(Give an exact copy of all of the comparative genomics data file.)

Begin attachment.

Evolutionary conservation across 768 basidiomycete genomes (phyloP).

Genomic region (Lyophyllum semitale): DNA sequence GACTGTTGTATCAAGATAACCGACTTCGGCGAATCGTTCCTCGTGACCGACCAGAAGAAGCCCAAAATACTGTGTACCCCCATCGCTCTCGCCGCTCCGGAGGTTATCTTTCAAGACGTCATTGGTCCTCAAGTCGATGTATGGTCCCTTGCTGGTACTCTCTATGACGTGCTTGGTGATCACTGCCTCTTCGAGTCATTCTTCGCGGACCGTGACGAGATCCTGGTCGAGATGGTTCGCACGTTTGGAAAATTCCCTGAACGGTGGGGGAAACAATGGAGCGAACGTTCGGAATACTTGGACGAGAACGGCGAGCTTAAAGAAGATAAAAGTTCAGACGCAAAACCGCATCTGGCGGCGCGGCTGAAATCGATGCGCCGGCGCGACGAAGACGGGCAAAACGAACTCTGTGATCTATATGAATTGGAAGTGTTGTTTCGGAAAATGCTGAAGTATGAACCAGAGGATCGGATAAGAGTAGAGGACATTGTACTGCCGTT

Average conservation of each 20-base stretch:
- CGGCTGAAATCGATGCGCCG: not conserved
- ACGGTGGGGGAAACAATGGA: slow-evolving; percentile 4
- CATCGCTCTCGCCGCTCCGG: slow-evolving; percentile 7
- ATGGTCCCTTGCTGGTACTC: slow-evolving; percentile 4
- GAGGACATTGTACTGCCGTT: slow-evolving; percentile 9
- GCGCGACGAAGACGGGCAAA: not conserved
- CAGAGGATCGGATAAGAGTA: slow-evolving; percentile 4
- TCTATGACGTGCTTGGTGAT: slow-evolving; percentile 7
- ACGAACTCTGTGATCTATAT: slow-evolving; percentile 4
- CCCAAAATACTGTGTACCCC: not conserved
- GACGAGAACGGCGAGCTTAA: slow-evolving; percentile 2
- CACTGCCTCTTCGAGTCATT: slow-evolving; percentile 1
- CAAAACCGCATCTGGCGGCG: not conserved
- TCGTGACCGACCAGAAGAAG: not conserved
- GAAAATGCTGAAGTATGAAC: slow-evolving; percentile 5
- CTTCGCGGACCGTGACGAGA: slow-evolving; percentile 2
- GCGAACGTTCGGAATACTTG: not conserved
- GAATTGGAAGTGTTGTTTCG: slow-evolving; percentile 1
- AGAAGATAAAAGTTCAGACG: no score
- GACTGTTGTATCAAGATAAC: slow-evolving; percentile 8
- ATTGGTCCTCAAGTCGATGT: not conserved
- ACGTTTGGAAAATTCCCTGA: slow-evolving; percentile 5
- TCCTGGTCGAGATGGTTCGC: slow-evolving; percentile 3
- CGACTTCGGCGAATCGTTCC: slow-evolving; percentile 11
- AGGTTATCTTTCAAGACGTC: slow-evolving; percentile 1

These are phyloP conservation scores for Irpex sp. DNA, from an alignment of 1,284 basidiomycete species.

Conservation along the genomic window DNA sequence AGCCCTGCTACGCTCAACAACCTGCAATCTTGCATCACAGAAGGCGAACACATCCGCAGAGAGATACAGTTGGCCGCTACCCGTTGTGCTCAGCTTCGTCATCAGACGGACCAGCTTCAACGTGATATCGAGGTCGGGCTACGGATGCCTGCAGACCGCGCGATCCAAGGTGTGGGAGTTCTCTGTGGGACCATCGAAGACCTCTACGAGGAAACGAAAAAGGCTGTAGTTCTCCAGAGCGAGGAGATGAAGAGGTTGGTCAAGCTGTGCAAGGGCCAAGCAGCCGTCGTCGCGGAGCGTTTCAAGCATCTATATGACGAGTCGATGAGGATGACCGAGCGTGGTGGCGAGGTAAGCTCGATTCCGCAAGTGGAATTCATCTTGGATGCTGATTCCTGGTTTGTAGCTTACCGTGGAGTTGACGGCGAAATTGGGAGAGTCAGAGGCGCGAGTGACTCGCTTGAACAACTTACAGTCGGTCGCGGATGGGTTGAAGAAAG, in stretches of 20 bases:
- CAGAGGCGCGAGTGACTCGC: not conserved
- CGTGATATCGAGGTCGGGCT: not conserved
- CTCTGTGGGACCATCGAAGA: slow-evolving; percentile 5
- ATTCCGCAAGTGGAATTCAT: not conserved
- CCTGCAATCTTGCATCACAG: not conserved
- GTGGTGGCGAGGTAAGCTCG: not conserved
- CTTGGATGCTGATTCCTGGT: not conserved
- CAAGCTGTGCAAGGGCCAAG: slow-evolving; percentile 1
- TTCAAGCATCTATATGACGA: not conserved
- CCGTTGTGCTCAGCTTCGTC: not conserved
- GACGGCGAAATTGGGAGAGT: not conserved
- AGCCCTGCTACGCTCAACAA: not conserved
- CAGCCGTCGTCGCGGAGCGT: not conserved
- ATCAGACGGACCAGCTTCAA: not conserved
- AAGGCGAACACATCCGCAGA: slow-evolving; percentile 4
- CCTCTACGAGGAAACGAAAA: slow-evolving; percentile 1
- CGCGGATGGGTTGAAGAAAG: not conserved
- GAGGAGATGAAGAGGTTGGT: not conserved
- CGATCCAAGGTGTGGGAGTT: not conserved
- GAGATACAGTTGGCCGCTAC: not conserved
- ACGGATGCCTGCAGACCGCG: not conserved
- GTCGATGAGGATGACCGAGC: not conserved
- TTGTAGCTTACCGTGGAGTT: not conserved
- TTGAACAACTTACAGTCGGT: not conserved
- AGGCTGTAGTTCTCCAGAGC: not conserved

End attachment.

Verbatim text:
Evolutionary conservation across 768 basidiomycete genomes (phyloP).

Genomic region (Lyophyllum semitale): DNA sequence GACTGTTGTATCAAGATAACCGACTTCGGCGAATCGTTCCTCGTGACCGACCAGAAGAAGCCCAAAATACTGTGTACCCCCATCGCTCTCGCCGCTCCGGAGGTTATCTTTCAAGACGTCATTGGTCCTCAAGTCGATGTATGGTCCCTTGCTGGTACTCTCTATGACGTGCTTGGTGATCACTGCCTCTTCGAGTCATTCTTCGCGGACCGTGACGAGATCCTGGTCGAGATGGTTCGCACGTTTGGAAAATTCCCTGAACGGTGGGGGAAACAATGGAGCGAACGTTCGGAATACTTGGACGAGAACGGCGAGCTTAAAGAAGATAAAAGTTCAGACGCAAAACCGCATCTGGCGGCGCGGCTGAAATCGATGCGCCGGCGCGACGAAGACGGGCAAAACGAACTCTGTGATCTATATGAATTGGAAGTGTTGTTTCGGAAAATGCTGAAGTATGAACCAGAGGATCGGATAAGAGTAGAGGACATTGTACTGCCGTT

Average conservation of each 20-base stretch:
- CGGCTGAAATCGATGCGCCG: not conserved
- ACGGTGGGGGAAACAATGGA: slow-evolving; percentile 4
- CATCGCTCTCGCCGCTCCGG: slow-evolving; percentile 7
- ATGGTCCCTTGCTGGTACTC: slow-evolving; percentile 4
- GAGGACATTGTACTGCCGTT: slow-evolving; percentile 9
- GCGCGACGAAGACGGGCAAA: not conserved
- CAGAGGATCGGATAAGAGTA: slow-evolving; percentile 4
- TCTATGACGTGCTTGGTGAT: slow-evolving; percentile 7
- ACGAACTCTGTGATCTATAT: slow-evolving; percentile 4
- CCCAAAATACTGTGTACCCC: not conserved
- GACGAGAACGGCGAGCTTAA: slow-evolving; percentile 2
- CACTGCCTCTTCGAGTCATT: slow-evolving; percentile 1
- CAAAACCGCATCTGGCGGCG: not conserved
- TCGTGACCGACCAGAAGAAG: not conserved
- GAAAATGCTGAAGTATGAAC: slow-evolving; percentile 5
- CTTCGCGGACCGTGACGAGA: slow-evolving; percentile 2
- GCGAACGTTCGGAATACTTG: not conserved
- GAATTGGAAGTGTTGTTTCG: slow-evolving; percentile 1
- AGAAGATAAAAGTTCAGACG: no score
- GACTGTTGTATCAAGATAAC: slow-evolving; percentile 8
- ATTGGTCCTCAAGTCGATGT: not conserved
- ACGTTTGGAAAATTCCCTGA: slow-evolving; percentile 5
- TCCTGGTCGAGATGGTTCGC: slow-evolving; percentile 3
- CGACTTCGGCGAATCGTTCC: slow-evolving; percentile 11
- AGGTTATCTTTCAAGACGTC: slow-evolving; percentile 1

These are phyloP conservation scores for Irpex sp. DNA, from an alignment of 1,284 basidiomycete species.

Conservation along the genomic window DNA sequence AGCCCTGCTACGCTCAACAACCTGCAATCTTGCATCACAGAAGGCGAACACATCCGCAGAGAGATACAGTTGGCCGCTACCCGTTGTGCTCAGCTTCGTCATCAGACGGACCAGCTTCAACGTGATATCGAGGTCGGGCTACGGATGCCTGCAGACCGCGCGATCCAAGGTGTGGGAGTTCTCTGTGGGACCATCGAAGACCTCTACGAGGAAACGAAAAAGGCTGTAGTTCTCCAGAGCGAGGAGATGAAGAGGTTGGTCAAGCTGTGCAAGGGCCAAGCAGCCGTCGTCGCGGAGCGTTTCAAGCATCTATATGACGAGTCGATGAGGATGACCGAGCGTGGTGGCGAGGTAAGCTCGATTCCGCAAGTGGAATTCATCTTGGATGCTGATTCCTGGTTTGTAGCTTACCGTGGAGTTGACGGCGAAATTGGGAGAGTCAGAGGCGCGAGTGACTCGCTTGAACAACTTACAGTCGGTCGCGGATGGGTTGAAGAAAG, in stretches of 20 bases:
- CAGAGGCGCGAGTGACTCGC: not conserved
- CGTGATATCGAGGTCGGGCT: not conserved
- CTCTGTGGGACCATCGAAGA: slow-evolving; percentile 5
- ATTCCGCAAGTGGAATTCAT: not conserved
- CCTGCAATCTTGCATCACAG: not conserved
- GTGGTGGCGAGGTAAGCTCG: not conserved
- CTTGGATGCTGATTCCTGGT: not conserved
- CAAGCTGTGCAAGGGCCAAG: slow-evolving; percentile 1
- TTCAAGCATCTATATGACGA: not conserved
- CCGTTGTGCTCAGCTTCGTC: not conserved
- GACGGCGAAATTGGGAGAGT: not conserved
- AGCCCTGCTACGCTCAACAA: not conserved
- CAGCCGTCGTCGCGGAGCGT: not conserved
- ATCAGACGGACCAGCTTCAA: not conserved
- AAGGCGAACACATCCGCAGA: slow-evolving; percentile 4
- CCTCTACGAGGAAACGAAAA: slow-evolving; percentile 1
- CGCGGATGGGTTGAAGAAAG: not conserved
- GAGGAGATGAAGAGGTTGGT: not conserved
- CGATCCAAGGTGTGGGAGTT: not conserved
- GAGATACAGTTGGCCGCTAC: not conserved
- ACGGATGCCTGCAGACCGCG: not conserved
- GTCGATGAGGATGACCGAGC: not conserved
- TTGTAGCTTACCGTGGAGTT: not conserved
- TTGAACAACTTACAGTCGGT: not conserved
- AGGCTGTAGTTCTCCAGAGC: not conserved